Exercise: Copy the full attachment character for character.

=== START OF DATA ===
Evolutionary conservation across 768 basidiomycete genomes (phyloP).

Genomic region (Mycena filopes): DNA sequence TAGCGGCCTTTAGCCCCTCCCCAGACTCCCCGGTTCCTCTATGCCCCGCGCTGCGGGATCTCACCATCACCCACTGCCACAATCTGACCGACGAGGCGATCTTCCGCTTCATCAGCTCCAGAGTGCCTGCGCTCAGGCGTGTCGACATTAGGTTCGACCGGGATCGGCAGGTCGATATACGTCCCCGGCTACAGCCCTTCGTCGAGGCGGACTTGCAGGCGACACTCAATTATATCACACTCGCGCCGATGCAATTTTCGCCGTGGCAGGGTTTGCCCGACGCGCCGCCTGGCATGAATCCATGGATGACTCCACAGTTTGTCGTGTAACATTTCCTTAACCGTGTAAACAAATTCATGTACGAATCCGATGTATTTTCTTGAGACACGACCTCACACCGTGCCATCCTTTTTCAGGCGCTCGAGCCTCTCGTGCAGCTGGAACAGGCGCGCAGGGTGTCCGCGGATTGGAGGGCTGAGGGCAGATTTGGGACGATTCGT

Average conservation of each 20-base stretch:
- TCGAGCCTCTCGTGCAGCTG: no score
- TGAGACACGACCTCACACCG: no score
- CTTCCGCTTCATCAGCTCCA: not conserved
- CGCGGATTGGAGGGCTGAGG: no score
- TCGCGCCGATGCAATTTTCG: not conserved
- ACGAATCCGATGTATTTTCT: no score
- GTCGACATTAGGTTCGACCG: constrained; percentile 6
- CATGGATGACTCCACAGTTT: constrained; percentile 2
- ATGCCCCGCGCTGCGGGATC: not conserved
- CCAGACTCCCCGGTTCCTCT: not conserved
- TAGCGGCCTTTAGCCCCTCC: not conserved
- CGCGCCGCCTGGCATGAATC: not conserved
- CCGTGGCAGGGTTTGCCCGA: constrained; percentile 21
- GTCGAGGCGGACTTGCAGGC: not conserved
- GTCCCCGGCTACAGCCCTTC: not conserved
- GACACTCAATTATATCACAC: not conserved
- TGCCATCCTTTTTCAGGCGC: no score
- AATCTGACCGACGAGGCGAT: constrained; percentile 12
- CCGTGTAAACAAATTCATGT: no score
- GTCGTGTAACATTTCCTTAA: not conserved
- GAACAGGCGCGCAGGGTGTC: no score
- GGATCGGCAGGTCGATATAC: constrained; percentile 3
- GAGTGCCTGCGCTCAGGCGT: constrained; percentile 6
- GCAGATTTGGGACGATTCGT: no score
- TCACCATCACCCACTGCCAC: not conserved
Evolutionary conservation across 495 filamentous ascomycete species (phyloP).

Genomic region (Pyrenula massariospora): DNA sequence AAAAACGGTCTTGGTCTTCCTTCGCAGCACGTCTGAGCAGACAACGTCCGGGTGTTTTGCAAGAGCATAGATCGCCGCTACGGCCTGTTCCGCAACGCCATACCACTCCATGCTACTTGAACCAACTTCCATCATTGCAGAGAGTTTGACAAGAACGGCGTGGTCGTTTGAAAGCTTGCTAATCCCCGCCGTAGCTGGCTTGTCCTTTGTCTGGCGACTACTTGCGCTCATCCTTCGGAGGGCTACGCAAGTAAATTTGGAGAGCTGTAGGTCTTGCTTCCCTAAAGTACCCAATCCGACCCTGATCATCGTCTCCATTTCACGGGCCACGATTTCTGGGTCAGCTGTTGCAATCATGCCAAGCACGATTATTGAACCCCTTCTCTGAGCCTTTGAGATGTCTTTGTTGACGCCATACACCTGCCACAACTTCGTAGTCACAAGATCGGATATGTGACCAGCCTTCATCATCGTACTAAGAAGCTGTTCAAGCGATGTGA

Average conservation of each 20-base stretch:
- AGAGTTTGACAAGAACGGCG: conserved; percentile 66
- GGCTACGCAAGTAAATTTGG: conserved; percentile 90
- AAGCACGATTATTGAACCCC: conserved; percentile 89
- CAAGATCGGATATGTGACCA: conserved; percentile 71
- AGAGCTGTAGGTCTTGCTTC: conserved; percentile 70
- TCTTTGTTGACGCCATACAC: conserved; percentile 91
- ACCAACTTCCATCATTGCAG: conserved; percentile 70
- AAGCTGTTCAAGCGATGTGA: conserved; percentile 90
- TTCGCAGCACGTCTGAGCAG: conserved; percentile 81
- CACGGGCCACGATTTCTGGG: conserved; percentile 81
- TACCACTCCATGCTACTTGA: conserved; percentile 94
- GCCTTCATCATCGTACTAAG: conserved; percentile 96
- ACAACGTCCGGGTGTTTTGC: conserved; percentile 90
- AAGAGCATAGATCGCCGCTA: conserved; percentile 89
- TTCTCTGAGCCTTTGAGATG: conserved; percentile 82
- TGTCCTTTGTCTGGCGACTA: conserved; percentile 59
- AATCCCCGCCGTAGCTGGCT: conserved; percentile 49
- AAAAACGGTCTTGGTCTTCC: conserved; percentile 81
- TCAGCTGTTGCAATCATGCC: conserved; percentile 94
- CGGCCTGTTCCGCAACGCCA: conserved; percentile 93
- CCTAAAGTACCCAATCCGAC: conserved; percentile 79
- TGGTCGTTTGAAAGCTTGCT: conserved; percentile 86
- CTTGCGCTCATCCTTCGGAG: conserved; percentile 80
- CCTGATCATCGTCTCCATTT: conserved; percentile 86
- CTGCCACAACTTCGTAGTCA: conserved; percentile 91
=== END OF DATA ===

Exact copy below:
Evolutionary conservation across 768 basidiomycete genomes (phyloP).

Genomic region (Mycena filopes): DNA sequence TAGCGGCCTTTAGCCCCTCCCCAGACTCCCCGGTTCCTCTATGCCCCGCGCTGCGGGATCTCACCATCACCCACTGCCACAATCTGACCGACGAGGCGATCTTCCGCTTCATCAGCTCCAGAGTGCCTGCGCTCAGGCGTGTCGACATTAGGTTCGACCGGGATCGGCAGGTCGATATACGTCCCCGGCTACAGCCCTTCGTCGAGGCGGACTTGCAGGCGACACTCAATTATATCACACTCGCGCCGATGCAATTTTCGCCGTGGCAGGGTTTGCCCGACGCGCCGCCTGGCATGAATCCATGGATGACTCCACAGTTTGTCGTGTAACATTTCCTTAACCGTGTAAACAAATTCATGTACGAATCCGATGTATTTTCTTGAGACACGACCTCACACCGTGCCATCCTTTTTCAGGCGCTCGAGCCTCTCGTGCAGCTGGAACAGGCGCGCAGGGTGTCCGCGGATTGGAGGGCTGAGGGCAGATTTGGGACGATTCGT

Average conservation of each 20-base stretch:
- TCGAGCCTCTCGTGCAGCTG: no score
- TGAGACACGACCTCACACCG: no score
- CTTCCGCTTCATCAGCTCCA: not conserved
- CGCGGATTGGAGGGCTGAGG: no score
- TCGCGCCGATGCAATTTTCG: not conserved
- ACGAATCCGATGTATTTTCT: no score
- GTCGACATTAGGTTCGACCG: constrained; percentile 6
- CATGGATGACTCCACAGTTT: constrained; percentile 2
- ATGCCCCGCGCTGCGGGATC: not conserved
- CCAGACTCCCCGGTTCCTCT: not conserved
- TAGCGGCCTTTAGCCCCTCC: not conserved
- CGCGCCGCCTGGCATGAATC: not conserved
- CCGTGGCAGGGTTTGCCCGA: constrained; percentile 21
- GTCGAGGCGGACTTGCAGGC: not conserved
- GTCCCCGGCTACAGCCCTTC: not conserved
- GACACTCAATTATATCACAC: not conserved
- TGCCATCCTTTTTCAGGCGC: no score
- AATCTGACCGACGAGGCGAT: constrained; percentile 12
- CCGTGTAAACAAATTCATGT: no score
- GTCGTGTAACATTTCCTTAA: not conserved
- GAACAGGCGCGCAGGGTGTC: no score
- GGATCGGCAGGTCGATATAC: constrained; percentile 3
- GAGTGCCTGCGCTCAGGCGT: constrained; percentile 6
- GCAGATTTGGGACGATTCGT: no score
- TCACCATCACCCACTGCCAC: not conserved
Evolutionary conservation across 495 filamentous ascomycete species (phyloP).

Genomic region (Pyrenula massariospora): DNA sequence AAAAACGGTCTTGGTCTTCCTTCGCAGCACGTCTGAGCAGACAACGTCCGGGTGTTTTGCAAGAGCATAGATCGCCGCTACGGCCTGTTCCGCAACGCCATACCACTCCATGCTACTTGAACCAACTTCCATCATTGCAGAGAGTTTGACAAGAACGGCGTGGTCGTTTGAAAGCTTGCTAATCCCCGCCGTAGCTGGCTTGTCCTTTGTCTGGCGACTACTTGCGCTCATCCTTCGGAGGGCTACGCAAGTAAATTTGGAGAGCTGTAGGTCTTGCTTCCCTAAAGTACCCAATCCGACCCTGATCATCGTCTCCATTTCACGGGCCACGATTTCTGGGTCAGCTGTTGCAATCATGCCAAGCACGATTATTGAACCCCTTCTCTGAGCCTTTGAGATGTCTTTGTTGACGCCATACACCTGCCACAACTTCGTAGTCACAAGATCGGATATGTGACCAGCCTTCATCATCGTACTAAGAAGCTGTTCAAGCGATGTGA

Average conservation of each 20-base stretch:
- AGAGTTTGACAAGAACGGCG: conserved; percentile 66
- GGCTACGCAAGTAAATTTGG: conserved; percentile 90
- AAGCACGATTATTGAACCCC: conserved; percentile 89
- CAAGATCGGATATGTGACCA: conserved; percentile 71
- AGAGCTGTAGGTCTTGCTTC: conserved; percentile 70
- TCTTTGTTGACGCCATACAC: conserved; percentile 91
- ACCAACTTCCATCATTGCAG: conserved; percentile 70
- AAGCTGTTCAAGCGATGTGA: conserved; percentile 90
- TTCGCAGCACGTCTGAGCAG: conserved; percentile 81
- CACGGGCCACGATTTCTGGG: conserved; percentile 81
- TACCACTCCATGCTACTTGA: conserved; percentile 94
- GCCTTCATCATCGTACTAAG: conserved; percentile 96
- ACAACGTCCGGGTGTTTTGC: conserved; percentile 90
- AAGAGCATAGATCGCCGCTA: conserved; percentile 89
- TTCTCTGAGCCTTTGAGATG: conserved; percentile 82
- TGTCCTTTGTCTGGCGACTA: conserved; percentile 59
- AATCCCCGCCGTAGCTGGCT: conserved; percentile 49
- AAAAACGGTCTTGGTCTTCC: conserved; percentile 81
- TCAGCTGTTGCAATCATGCC: conserved; percentile 94
- CGGCCTGTTCCGCAACGCCA: conserved; percentile 93
- CCTAAAGTACCCAATCCGAC: conserved; percentile 79
- TGGTCGTTTGAAAGCTTGCT: conserved; percentile 86
- CTTGCGCTCATCCTTCGGAG: conserved; percentile 80
- CCTGATCATCGTCTCCATTT: conserved; percentile 86
- CTGCCACAACTTCGTAGTCA: conserved; percentile 91